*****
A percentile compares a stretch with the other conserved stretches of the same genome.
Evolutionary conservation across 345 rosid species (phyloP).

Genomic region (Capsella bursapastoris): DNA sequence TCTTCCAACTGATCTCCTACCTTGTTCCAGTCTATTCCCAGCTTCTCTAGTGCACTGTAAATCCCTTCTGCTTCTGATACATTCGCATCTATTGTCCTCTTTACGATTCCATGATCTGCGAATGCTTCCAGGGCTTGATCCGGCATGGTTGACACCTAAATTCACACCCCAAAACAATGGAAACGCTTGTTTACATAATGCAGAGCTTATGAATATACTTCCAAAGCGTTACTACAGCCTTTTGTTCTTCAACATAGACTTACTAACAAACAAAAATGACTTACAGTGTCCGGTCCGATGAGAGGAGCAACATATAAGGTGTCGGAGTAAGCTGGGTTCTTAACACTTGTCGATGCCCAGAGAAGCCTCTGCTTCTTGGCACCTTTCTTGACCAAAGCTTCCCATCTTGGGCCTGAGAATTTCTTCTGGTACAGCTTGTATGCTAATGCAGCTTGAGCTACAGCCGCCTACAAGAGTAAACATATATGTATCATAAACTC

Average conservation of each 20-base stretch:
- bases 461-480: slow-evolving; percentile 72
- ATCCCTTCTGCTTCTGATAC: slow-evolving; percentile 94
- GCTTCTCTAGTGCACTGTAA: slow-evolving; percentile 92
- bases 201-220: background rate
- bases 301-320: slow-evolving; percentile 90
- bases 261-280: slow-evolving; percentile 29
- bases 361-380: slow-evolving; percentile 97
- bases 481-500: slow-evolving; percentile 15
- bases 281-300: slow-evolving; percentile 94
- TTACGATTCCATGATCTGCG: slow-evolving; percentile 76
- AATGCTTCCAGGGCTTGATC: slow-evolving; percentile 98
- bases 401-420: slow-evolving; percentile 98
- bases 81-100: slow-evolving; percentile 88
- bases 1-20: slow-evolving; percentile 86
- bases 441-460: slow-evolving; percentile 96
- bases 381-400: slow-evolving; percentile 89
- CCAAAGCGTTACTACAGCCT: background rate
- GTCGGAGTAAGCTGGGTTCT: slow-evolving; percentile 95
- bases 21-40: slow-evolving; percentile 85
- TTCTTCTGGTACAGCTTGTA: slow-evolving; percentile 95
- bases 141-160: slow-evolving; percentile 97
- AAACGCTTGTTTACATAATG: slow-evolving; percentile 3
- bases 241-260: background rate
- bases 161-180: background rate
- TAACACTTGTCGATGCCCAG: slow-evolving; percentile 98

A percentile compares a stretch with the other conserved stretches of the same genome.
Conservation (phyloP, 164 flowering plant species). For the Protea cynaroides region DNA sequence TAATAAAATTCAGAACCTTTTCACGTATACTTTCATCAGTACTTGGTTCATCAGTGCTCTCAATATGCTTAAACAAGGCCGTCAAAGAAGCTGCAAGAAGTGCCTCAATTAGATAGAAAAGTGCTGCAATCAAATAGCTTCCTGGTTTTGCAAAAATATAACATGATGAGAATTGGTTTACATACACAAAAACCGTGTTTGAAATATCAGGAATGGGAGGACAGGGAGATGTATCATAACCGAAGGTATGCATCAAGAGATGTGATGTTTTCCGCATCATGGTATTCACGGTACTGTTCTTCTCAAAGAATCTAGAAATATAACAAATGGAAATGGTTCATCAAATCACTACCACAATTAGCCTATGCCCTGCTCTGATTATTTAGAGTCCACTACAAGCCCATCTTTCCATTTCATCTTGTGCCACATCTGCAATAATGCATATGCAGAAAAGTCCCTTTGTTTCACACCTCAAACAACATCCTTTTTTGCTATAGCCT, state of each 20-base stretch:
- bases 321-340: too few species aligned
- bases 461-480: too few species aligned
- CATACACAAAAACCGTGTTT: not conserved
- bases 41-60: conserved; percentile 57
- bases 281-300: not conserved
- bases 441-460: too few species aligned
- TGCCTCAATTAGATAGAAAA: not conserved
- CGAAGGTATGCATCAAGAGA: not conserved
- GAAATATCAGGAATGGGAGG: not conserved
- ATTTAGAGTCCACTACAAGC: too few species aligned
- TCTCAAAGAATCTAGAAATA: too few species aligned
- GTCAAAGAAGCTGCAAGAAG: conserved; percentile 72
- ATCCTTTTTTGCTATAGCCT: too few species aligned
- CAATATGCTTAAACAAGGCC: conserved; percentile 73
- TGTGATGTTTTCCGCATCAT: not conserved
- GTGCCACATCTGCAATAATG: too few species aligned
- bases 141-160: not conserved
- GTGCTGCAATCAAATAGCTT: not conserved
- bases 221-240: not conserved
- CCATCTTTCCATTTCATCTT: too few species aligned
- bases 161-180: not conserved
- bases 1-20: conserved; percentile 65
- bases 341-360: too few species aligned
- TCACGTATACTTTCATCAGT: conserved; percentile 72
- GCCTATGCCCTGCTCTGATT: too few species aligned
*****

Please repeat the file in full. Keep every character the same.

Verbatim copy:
A percentile compares a stretch with the other conserved stretches of the same genome.
Evolutionary conservation across 345 rosid species (phyloP).

Genomic region (Capsella bursapastoris): DNA sequence TCTTCCAACTGATCTCCTACCTTGTTCCAGTCTATTCCCAGCTTCTCTAGTGCACTGTAAATCCCTTCTGCTTCTGATACATTCGCATCTATTGTCCTCTTTACGATTCCATGATCTGCGAATGCTTCCAGGGCTTGATCCGGCATGGTTGACACCTAAATTCACACCCCAAAACAATGGAAACGCTTGTTTACATAATGCAGAGCTTATGAATATACTTCCAAAGCGTTACTACAGCCTTTTGTTCTTCAACATAGACTTACTAACAAACAAAAATGACTTACAGTGTCCGGTCCGATGAGAGGAGCAACATATAAGGTGTCGGAGTAAGCTGGGTTCTTAACACTTGTCGATGCCCAGAGAAGCCTCTGCTTCTTGGCACCTTTCTTGACCAAAGCTTCCCATCTTGGGCCTGAGAATTTCTTCTGGTACAGCTTGTATGCTAATGCAGCTTGAGCTACAGCCGCCTACAAGAGTAAACATATATGTATCATAAACTC

Average conservation of each 20-base stretch:
- bases 461-480: slow-evolving; percentile 72
- ATCCCTTCTGCTTCTGATAC: slow-evolving; percentile 94
- GCTTCTCTAGTGCACTGTAA: slow-evolving; percentile 92
- bases 201-220: background rate
- bases 301-320: slow-evolving; percentile 90
- bases 261-280: slow-evolving; percentile 29
- bases 361-380: slow-evolving; percentile 97
- bases 481-500: slow-evolving; percentile 15
- bases 281-300: slow-evolving; percentile 94
- TTACGATTCCATGATCTGCG: slow-evolving; percentile 76
- AATGCTTCCAGGGCTTGATC: slow-evolving; percentile 98
- bases 401-420: slow-evolving; percentile 98
- bases 81-100: slow-evolving; percentile 88
- bases 1-20: slow-evolving; percentile 86
- bases 441-460: slow-evolving; percentile 96
- bases 381-400: slow-evolving; percentile 89
- CCAAAGCGTTACTACAGCCT: background rate
- GTCGGAGTAAGCTGGGTTCT: slow-evolving; percentile 95
- bases 21-40: slow-evolving; percentile 85
- TTCTTCTGGTACAGCTTGTA: slow-evolving; percentile 95
- bases 141-160: slow-evolving; percentile 97
- AAACGCTTGTTTACATAATG: slow-evolving; percentile 3
- bases 241-260: background rate
- bases 161-180: background rate
- TAACACTTGTCGATGCCCAG: slow-evolving; percentile 98

A percentile compares a stretch with the other conserved stretches of the same genome.
Conservation (phyloP, 164 flowering plant species). For the Protea cynaroides region DNA sequence TAATAAAATTCAGAACCTTTTCACGTATACTTTCATCAGTACTTGGTTCATCAGTGCTCTCAATATGCTTAAACAAGGCCGTCAAAGAAGCTGCAAGAAGTGCCTCAATTAGATAGAAAAGTGCTGCAATCAAATAGCTTCCTGGTTTTGCAAAAATATAACATGATGAGAATTGGTTTACATACACAAAAACCGTGTTTGAAATATCAGGAATGGGAGGACAGGGAGATGTATCATAACCGAAGGTATGCATCAAGAGATGTGATGTTTTCCGCATCATGGTATTCACGGTACTGTTCTTCTCAAAGAATCTAGAAATATAACAAATGGAAATGGTTCATCAAATCACTACCACAATTAGCCTATGCCCTGCTCTGATTATTTAGAGTCCACTACAAGCCCATCTTTCCATTTCATCTTGTGCCACATCTGCAATAATGCATATGCAGAAAAGTCCCTTTGTTTCACACCTCAAACAACATCCTTTTTTGCTATAGCCT, state of each 20-base stretch:
- bases 321-340: too few species aligned
- bases 461-480: too few species aligned
- CATACACAAAAACCGTGTTT: not conserved
- bases 41-60: conserved; percentile 57
- bases 281-300: not conserved
- bases 441-460: too few species aligned
- TGCCTCAATTAGATAGAAAA: not conserved
- CGAAGGTATGCATCAAGAGA: not conserved
- GAAATATCAGGAATGGGAGG: not conserved
- ATTTAGAGTCCACTACAAGC: too few species aligned
- TCTCAAAGAATCTAGAAATA: too few species aligned
- GTCAAAGAAGCTGCAAGAAG: conserved; percentile 72
- ATCCTTTTTTGCTATAGCCT: too few species aligned
- CAATATGCTTAAACAAGGCC: conserved; percentile 73
- TGTGATGTTTTCCGCATCAT: not conserved
- GTGCCACATCTGCAATAATG: too few species aligned
- bases 141-160: not conserved
- GTGCTGCAATCAAATAGCTT: not conserved
- bases 221-240: not conserved
- CCATCTTTCCATTTCATCTT: too few species aligned
- bases 161-180: not conserved
- bases 1-20: conserved; percentile 65
- bases 341-360: too few species aligned
- TCACGTATACTTTCATCAGT: conserved; percentile 72
- GCCTATGCCCTGCTCTGATT: too few species aligned